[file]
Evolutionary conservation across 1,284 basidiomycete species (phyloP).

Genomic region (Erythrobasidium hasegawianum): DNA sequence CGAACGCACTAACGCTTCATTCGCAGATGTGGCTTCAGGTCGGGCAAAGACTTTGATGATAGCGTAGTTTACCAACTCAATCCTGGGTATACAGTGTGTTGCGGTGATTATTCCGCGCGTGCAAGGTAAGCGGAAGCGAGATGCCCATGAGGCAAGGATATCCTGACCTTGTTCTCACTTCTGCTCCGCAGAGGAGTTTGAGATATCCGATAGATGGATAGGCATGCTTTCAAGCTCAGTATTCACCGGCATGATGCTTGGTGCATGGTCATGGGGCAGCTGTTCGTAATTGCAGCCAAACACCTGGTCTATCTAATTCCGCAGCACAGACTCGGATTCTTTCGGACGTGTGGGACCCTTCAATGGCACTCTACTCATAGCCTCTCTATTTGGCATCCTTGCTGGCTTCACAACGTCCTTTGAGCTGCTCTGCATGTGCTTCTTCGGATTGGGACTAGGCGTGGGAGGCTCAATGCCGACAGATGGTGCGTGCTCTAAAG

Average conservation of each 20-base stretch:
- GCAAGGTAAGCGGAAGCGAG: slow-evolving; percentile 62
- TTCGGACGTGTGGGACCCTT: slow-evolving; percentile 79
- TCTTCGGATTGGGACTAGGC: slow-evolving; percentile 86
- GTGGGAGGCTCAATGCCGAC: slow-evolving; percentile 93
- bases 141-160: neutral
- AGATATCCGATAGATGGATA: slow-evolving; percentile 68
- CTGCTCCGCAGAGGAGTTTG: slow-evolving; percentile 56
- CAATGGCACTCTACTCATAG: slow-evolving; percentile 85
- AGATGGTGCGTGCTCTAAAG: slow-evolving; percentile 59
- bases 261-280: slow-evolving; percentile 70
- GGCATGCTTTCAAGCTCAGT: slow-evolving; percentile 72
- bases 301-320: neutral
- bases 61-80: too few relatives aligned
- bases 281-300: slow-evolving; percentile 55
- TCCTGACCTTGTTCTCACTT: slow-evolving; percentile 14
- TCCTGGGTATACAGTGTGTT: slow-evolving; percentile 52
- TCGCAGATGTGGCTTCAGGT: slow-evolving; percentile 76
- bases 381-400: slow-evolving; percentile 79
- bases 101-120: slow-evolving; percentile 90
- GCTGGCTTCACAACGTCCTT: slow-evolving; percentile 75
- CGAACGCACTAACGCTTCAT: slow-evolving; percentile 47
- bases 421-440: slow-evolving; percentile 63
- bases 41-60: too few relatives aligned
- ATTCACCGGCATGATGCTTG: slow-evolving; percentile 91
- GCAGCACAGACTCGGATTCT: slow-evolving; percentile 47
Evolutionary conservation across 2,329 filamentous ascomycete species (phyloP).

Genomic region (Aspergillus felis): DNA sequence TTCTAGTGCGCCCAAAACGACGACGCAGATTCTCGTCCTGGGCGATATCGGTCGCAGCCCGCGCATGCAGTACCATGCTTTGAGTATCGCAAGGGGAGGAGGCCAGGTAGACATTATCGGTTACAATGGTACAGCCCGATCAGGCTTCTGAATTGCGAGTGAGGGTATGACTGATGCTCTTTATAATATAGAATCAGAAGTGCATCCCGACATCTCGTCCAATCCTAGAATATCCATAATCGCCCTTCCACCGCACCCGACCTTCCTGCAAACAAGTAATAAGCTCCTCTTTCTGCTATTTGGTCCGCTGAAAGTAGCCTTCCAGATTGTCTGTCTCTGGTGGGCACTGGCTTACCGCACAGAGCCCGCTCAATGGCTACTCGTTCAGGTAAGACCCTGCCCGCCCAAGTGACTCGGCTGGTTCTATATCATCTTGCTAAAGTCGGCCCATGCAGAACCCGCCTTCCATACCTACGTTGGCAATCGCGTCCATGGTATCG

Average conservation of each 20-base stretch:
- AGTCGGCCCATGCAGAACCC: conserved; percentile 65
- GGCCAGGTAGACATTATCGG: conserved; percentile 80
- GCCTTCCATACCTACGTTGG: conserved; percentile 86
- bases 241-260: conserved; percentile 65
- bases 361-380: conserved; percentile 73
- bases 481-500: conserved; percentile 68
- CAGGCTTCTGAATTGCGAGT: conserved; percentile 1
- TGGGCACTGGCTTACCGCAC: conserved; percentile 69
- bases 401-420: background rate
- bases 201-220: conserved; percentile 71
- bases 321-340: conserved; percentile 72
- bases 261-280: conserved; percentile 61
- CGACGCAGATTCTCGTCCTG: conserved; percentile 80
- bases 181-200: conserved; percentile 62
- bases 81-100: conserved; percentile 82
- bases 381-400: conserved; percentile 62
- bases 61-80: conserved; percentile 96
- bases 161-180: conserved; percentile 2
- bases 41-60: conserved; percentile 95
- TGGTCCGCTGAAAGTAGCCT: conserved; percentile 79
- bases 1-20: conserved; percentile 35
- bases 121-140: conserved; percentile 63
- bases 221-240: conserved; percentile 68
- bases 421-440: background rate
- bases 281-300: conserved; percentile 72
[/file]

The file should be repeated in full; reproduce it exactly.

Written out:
Evolutionary conservation across 1,284 basidiomycete species (phyloP).

Genomic region (Erythrobasidium hasegawianum): DNA sequence CGAACGCACTAACGCTTCATTCGCAGATGTGGCTTCAGGTCGGGCAAAGACTTTGATGATAGCGTAGTTTACCAACTCAATCCTGGGTATACAGTGTGTTGCGGTGATTATTCCGCGCGTGCAAGGTAAGCGGAAGCGAGATGCCCATGAGGCAAGGATATCCTGACCTTGTTCTCACTTCTGCTCCGCAGAGGAGTTTGAGATATCCGATAGATGGATAGGCATGCTTTCAAGCTCAGTATTCACCGGCATGATGCTTGGTGCATGGTCATGGGGCAGCTGTTCGTAATTGCAGCCAAACACCTGGTCTATCTAATTCCGCAGCACAGACTCGGATTCTTTCGGACGTGTGGGACCCTTCAATGGCACTCTACTCATAGCCTCTCTATTTGGCATCCTTGCTGGCTTCACAACGTCCTTTGAGCTGCTCTGCATGTGCTTCTTCGGATTGGGACTAGGCGTGGGAGGCTCAATGCCGACAGATGGTGCGTGCTCTAAAG

Average conservation of each 20-base stretch:
- GCAAGGTAAGCGGAAGCGAG: slow-evolving; percentile 62
- TTCGGACGTGTGGGACCCTT: slow-evolving; percentile 79
- TCTTCGGATTGGGACTAGGC: slow-evolving; percentile 86
- GTGGGAGGCTCAATGCCGAC: slow-evolving; percentile 93
- bases 141-160: neutral
- AGATATCCGATAGATGGATA: slow-evolving; percentile 68
- CTGCTCCGCAGAGGAGTTTG: slow-evolving; percentile 56
- CAATGGCACTCTACTCATAG: slow-evolving; percentile 85
- AGATGGTGCGTGCTCTAAAG: slow-evolving; percentile 59
- bases 261-280: slow-evolving; percentile 70
- GGCATGCTTTCAAGCTCAGT: slow-evolving; percentile 72
- bases 301-320: neutral
- bases 61-80: too few relatives aligned
- bases 281-300: slow-evolving; percentile 55
- TCCTGACCTTGTTCTCACTT: slow-evolving; percentile 14
- TCCTGGGTATACAGTGTGTT: slow-evolving; percentile 52
- TCGCAGATGTGGCTTCAGGT: slow-evolving; percentile 76
- bases 381-400: slow-evolving; percentile 79
- bases 101-120: slow-evolving; percentile 90
- GCTGGCTTCACAACGTCCTT: slow-evolving; percentile 75
- CGAACGCACTAACGCTTCAT: slow-evolving; percentile 47
- bases 421-440: slow-evolving; percentile 63
- bases 41-60: too few relatives aligned
- ATTCACCGGCATGATGCTTG: slow-evolving; percentile 91
- GCAGCACAGACTCGGATTCT: slow-evolving; percentile 47
Evolutionary conservation across 2,329 filamentous ascomycete species (phyloP).

Genomic region (Aspergillus felis): DNA sequence TTCTAGTGCGCCCAAAACGACGACGCAGATTCTCGTCCTGGGCGATATCGGTCGCAGCCCGCGCATGCAGTACCATGCTTTGAGTATCGCAAGGGGAGGAGGCCAGGTAGACATTATCGGTTACAATGGTACAGCCCGATCAGGCTTCTGAATTGCGAGTGAGGGTATGACTGATGCTCTTTATAATATAGAATCAGAAGTGCATCCCGACATCTCGTCCAATCCTAGAATATCCATAATCGCCCTTCCACCGCACCCGACCTTCCTGCAAACAAGTAATAAGCTCCTCTTTCTGCTATTTGGTCCGCTGAAAGTAGCCTTCCAGATTGTCTGTCTCTGGTGGGCACTGGCTTACCGCACAGAGCCCGCTCAATGGCTACTCGTTCAGGTAAGACCCTGCCCGCCCAAGTGACTCGGCTGGTTCTATATCATCTTGCTAAAGTCGGCCCATGCAGAACCCGCCTTCCATACCTACGTTGGCAATCGCGTCCATGGTATCG

Average conservation of each 20-base stretch:
- AGTCGGCCCATGCAGAACCC: conserved; percentile 65
- GGCCAGGTAGACATTATCGG: conserved; percentile 80
- GCCTTCCATACCTACGTTGG: conserved; percentile 86
- bases 241-260: conserved; percentile 65
- bases 361-380: conserved; percentile 73
- bases 481-500: conserved; percentile 68
- CAGGCTTCTGAATTGCGAGT: conserved; percentile 1
- TGGGCACTGGCTTACCGCAC: conserved; percentile 69
- bases 401-420: background rate
- bases 201-220: conserved; percentile 71
- bases 321-340: conserved; percentile 72
- bases 261-280: conserved; percentile 61
- CGACGCAGATTCTCGTCCTG: conserved; percentile 80
- bases 181-200: conserved; percentile 62
- bases 81-100: conserved; percentile 82
- bases 381-400: conserved; percentile 62
- bases 61-80: conserved; percentile 96
- bases 161-180: conserved; percentile 2
- bases 41-60: conserved; percentile 95
- TGGTCCGCTGAAAGTAGCCT: conserved; percentile 79
- bases 1-20: conserved; percentile 35
- bases 121-140: conserved; percentile 63
- bases 221-240: conserved; percentile 68
- bases 421-440: background rate
- bases 281-300: conserved; percentile 72